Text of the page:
Cerro Gordo County

Lt. Lawrence E. Hendrickson




Son of Local Man on Bataan

Lieut. Lawrence E. Hendrickson
Last Wrote in November

Lieut. Lawrence E. Hendrickson, son of H. J. Hendrickson, 25 Twentieth street southeast, was among the American Troops believed taken prisoner by the Japs when Bataan fell in the Philippines.

He was last heard from in November, when he wrote his father, describing the Philippines and telling of his work there. He was in the signal corps.

The 31-year-old lieutenant was a reserve officer and was called to duty in March of 1941. He visited his father here in April of 1941. A brother, Joe, is a sportswriter on the staff of the Minneapolis Star-Journal.

Source: The Globe Gazette, Mason City, Iowa, Saturday, May 23, 1942 Page 7

Son of Mason Cityan Dies
While Prisoner on Transport

Father Notified Son Was on
Jap Torpedoed Ship

First Lt. Lawrence E. Hendrickson, son of H. J. Hendrickson, 25 20th S. E., was killed on last Dec. 16 while being transported by the Japanese from Manila to Japan, the war department officially notified his father in Mason City Friday.

Lt. Hendrickson, who had been a prisoner of the Japs in the Philippines since the fall of Bataan, was aboard a Japanese transport that was hit by a torpedo and the ship was sunk.

The last message was received from Lt. Hendrickson on July 15, 1944. At that time he declared he was in excellent health. He was then in prison camp No. 1.

Lt. Hendrickson was with the Minnesota state highway commission at the time of entering the service with the air signal corps on April 26, 1941. He went through the battles of Corregidor and Bataan.

Hendrickson held an M. A. degree in electrical engineering from the University of Minnesota and was also graduated from Harvard university.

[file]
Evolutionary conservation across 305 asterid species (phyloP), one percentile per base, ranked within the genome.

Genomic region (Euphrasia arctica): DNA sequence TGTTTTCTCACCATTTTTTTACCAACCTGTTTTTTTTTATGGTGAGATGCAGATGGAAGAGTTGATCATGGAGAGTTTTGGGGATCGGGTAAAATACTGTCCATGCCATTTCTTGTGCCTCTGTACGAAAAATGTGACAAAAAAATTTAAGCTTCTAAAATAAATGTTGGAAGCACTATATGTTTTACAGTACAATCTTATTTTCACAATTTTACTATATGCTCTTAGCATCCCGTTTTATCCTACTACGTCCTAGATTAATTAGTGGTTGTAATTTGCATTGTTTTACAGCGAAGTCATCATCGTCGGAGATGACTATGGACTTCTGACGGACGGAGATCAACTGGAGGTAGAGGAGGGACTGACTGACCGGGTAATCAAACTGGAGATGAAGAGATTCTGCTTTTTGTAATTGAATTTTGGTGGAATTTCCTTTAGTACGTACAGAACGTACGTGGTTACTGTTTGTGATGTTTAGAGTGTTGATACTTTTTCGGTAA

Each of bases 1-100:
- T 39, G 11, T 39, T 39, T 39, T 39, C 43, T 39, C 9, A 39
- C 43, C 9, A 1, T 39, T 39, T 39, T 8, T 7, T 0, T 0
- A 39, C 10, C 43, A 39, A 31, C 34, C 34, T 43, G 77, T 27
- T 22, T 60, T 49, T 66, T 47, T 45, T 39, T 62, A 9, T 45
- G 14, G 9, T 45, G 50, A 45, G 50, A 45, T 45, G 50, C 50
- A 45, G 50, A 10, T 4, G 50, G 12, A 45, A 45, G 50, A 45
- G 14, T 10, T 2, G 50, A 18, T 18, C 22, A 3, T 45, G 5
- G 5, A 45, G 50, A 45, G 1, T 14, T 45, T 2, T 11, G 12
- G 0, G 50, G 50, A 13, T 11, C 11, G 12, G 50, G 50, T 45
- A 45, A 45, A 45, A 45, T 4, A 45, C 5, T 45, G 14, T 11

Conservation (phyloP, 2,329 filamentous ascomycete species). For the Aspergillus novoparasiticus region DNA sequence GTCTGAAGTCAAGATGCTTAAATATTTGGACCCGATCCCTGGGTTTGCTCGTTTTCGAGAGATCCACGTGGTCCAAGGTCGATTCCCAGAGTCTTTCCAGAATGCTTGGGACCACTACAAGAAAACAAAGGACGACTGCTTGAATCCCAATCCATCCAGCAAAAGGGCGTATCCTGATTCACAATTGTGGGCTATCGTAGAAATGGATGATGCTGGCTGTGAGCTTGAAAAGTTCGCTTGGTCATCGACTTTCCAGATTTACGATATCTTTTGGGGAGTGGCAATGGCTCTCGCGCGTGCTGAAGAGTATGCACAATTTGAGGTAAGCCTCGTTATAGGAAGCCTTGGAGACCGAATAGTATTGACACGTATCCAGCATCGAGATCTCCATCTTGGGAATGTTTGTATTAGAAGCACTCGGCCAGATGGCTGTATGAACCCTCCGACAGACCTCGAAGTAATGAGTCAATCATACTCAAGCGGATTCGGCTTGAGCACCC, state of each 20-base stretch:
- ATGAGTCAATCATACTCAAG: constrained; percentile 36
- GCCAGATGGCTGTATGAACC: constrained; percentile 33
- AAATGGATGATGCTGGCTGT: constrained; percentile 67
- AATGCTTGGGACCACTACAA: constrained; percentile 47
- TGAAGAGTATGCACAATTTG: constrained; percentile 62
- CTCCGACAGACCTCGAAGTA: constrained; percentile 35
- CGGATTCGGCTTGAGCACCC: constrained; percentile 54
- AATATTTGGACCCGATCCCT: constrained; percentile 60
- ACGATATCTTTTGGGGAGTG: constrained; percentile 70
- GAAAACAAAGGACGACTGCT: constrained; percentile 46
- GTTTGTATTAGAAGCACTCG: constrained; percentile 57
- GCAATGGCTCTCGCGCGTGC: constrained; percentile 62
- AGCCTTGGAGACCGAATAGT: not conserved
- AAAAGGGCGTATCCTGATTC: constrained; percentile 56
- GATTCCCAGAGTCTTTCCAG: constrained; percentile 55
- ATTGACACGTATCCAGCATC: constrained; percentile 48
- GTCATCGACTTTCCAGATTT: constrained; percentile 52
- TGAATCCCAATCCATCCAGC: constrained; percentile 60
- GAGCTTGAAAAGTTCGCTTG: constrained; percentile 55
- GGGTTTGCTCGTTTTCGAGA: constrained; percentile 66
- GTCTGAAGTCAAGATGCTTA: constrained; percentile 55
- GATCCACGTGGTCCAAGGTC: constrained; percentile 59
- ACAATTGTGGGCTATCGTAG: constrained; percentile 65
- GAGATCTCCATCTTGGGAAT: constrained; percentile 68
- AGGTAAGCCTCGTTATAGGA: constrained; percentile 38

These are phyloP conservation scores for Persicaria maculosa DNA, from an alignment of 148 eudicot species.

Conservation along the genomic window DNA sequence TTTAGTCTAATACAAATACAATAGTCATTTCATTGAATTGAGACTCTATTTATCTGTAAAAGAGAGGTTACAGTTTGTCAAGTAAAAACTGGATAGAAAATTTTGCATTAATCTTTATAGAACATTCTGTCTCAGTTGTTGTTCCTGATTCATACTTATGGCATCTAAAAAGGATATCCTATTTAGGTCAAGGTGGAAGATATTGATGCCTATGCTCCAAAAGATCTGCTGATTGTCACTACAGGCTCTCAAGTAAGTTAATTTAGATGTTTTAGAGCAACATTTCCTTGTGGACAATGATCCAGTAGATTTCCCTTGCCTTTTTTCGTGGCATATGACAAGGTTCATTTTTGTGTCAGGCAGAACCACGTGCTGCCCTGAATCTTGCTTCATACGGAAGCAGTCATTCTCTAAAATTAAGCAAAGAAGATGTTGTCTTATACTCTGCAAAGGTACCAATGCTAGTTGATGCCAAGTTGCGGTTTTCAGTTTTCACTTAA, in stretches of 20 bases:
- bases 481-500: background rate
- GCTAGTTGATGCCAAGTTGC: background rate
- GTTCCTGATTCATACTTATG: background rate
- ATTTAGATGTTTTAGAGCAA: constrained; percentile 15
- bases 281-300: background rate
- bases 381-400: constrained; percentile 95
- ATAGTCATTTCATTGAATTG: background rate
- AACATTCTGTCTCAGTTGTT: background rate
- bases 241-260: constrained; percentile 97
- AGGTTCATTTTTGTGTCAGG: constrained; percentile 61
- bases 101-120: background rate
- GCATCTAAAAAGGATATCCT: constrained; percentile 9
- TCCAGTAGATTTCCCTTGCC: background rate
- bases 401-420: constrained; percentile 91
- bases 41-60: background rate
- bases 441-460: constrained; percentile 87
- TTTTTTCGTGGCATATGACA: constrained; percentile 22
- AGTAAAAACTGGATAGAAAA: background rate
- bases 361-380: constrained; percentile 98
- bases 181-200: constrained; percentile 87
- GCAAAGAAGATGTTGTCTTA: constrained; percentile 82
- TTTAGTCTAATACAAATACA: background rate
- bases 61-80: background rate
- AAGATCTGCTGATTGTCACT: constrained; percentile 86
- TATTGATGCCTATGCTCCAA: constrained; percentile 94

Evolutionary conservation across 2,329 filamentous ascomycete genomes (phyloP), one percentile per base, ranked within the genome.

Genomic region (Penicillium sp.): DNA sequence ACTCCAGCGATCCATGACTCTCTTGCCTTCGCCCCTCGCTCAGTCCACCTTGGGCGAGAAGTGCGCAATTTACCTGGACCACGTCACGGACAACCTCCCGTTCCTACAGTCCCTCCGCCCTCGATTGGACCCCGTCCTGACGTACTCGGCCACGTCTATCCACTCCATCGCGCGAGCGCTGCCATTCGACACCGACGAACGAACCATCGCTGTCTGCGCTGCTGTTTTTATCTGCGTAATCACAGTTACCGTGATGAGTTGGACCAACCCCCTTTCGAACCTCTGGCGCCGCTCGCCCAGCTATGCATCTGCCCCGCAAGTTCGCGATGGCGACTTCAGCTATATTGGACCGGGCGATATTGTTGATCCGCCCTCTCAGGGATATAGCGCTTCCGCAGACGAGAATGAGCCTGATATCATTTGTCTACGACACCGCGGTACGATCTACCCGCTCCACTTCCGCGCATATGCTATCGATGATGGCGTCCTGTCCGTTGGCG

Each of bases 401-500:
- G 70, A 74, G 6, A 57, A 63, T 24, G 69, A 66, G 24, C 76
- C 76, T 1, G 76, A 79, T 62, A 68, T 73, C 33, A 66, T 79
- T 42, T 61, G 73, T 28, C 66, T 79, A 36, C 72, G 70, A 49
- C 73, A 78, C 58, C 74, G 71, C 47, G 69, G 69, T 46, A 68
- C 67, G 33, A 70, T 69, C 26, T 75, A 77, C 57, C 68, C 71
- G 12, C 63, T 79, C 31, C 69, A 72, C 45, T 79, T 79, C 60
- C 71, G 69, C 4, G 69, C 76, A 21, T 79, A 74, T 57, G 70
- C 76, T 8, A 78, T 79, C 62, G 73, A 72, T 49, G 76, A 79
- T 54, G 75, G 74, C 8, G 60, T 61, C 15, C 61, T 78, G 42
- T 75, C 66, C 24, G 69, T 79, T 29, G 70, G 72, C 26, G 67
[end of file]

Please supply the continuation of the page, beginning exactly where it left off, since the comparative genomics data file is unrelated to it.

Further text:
The lieutenant’s brother, Joseph Hendrickson, sports editor of Esquire, was in Mason City, from Chicago Friday visiting with his father, who has just returned to Mason City after 5 weeks of hospitalization at Iowa City.

Source: The Globe Gazette, Mason City, Iowa, Friday, July 27, 1945 Page 1


Tokyo, (AP) – Liberated prisoners emerged from behind the massive walls of 4 Japanese prisons Wednesday to the acclaim of welcoming crowds shouting opposition to imperial rule . . . Sixteen liberated prisoners walked through the big wooden gate in Fuchu prison’s massive stone wall Wednesday to be hoisted immediately to the shoulders of a cheering crowd of 300 shouting “banzai.” . . . Three other prisons, Kosuge, Toyotama and Tokyo Kochisao, also opened on the Oct. 10 deadline set by [General Douglas] MacArthur. Many of these prisoners had been held as political prisoners without charge for 10 to 20 years, after advocating communism or had spoken against the ruling Japanese government. . . .

. . . Known to have died is Lt. Lawrence Hendrickson, son of H. J. Hendrickson, Mason City, died as he was being transported from the Philippines to Japan by the Japs. . . .

Source: The Globe Gazette, Mason City, Iowa, Wednesday, October 10, 1945 Page 1

Joint Memorial Services Set

Joint public memorial services honoring 4 Mason Cityans who gave their lives in the service will be held at Music hall Sunday afternoon at 3:30 with the Rev. Alvin N. Rogness, pastor of Trinity Lutheran church, giving the eulogy.

Burial flags from the U. S. government will be presented to the next of kin of the 4 men as follows: To H. J. Hendrickson, 25 20th S. E., for his son, Lt. Lawrence E. Hendrickson; to Fred Hart, 816 Jefferson N. W., for his son, Pvt. Peter Hart; to Harriette J. Larson, 1442 Jefferson N. W., for her husband, F/O Harley R. Larson; and to Frances Louis Spencer, for her husband Pfc. William C. Spencer.

Gold star citation scrolls from the national department of the American Legion and the Veterans of Foreign Wars and flowers from the 3 local organizations will also be presented to those receiving the flags.

The service will begin with a 5 minute piano prelude played by Mrs. Mildred Wolf. Mrs. T. J. Kiesselbach will be soloist.

Honor guard and firing squad for the day will be furnished by Company E of the Iowa state guard, Capt. L. R. Whipple commanding officer, with Lt. George C. Mathews in charge. Bugler of the day will be Dick Whipple, veteran returned from overseas.

All veterans organizations will attend in a body with their colors. They are requested to be at Music hall at 3:15. Tyler Stewart is in charge of arrangements.

Source: The Globe Gazette, Mason City, Iowa, Friday, January 25, 1946 Page 7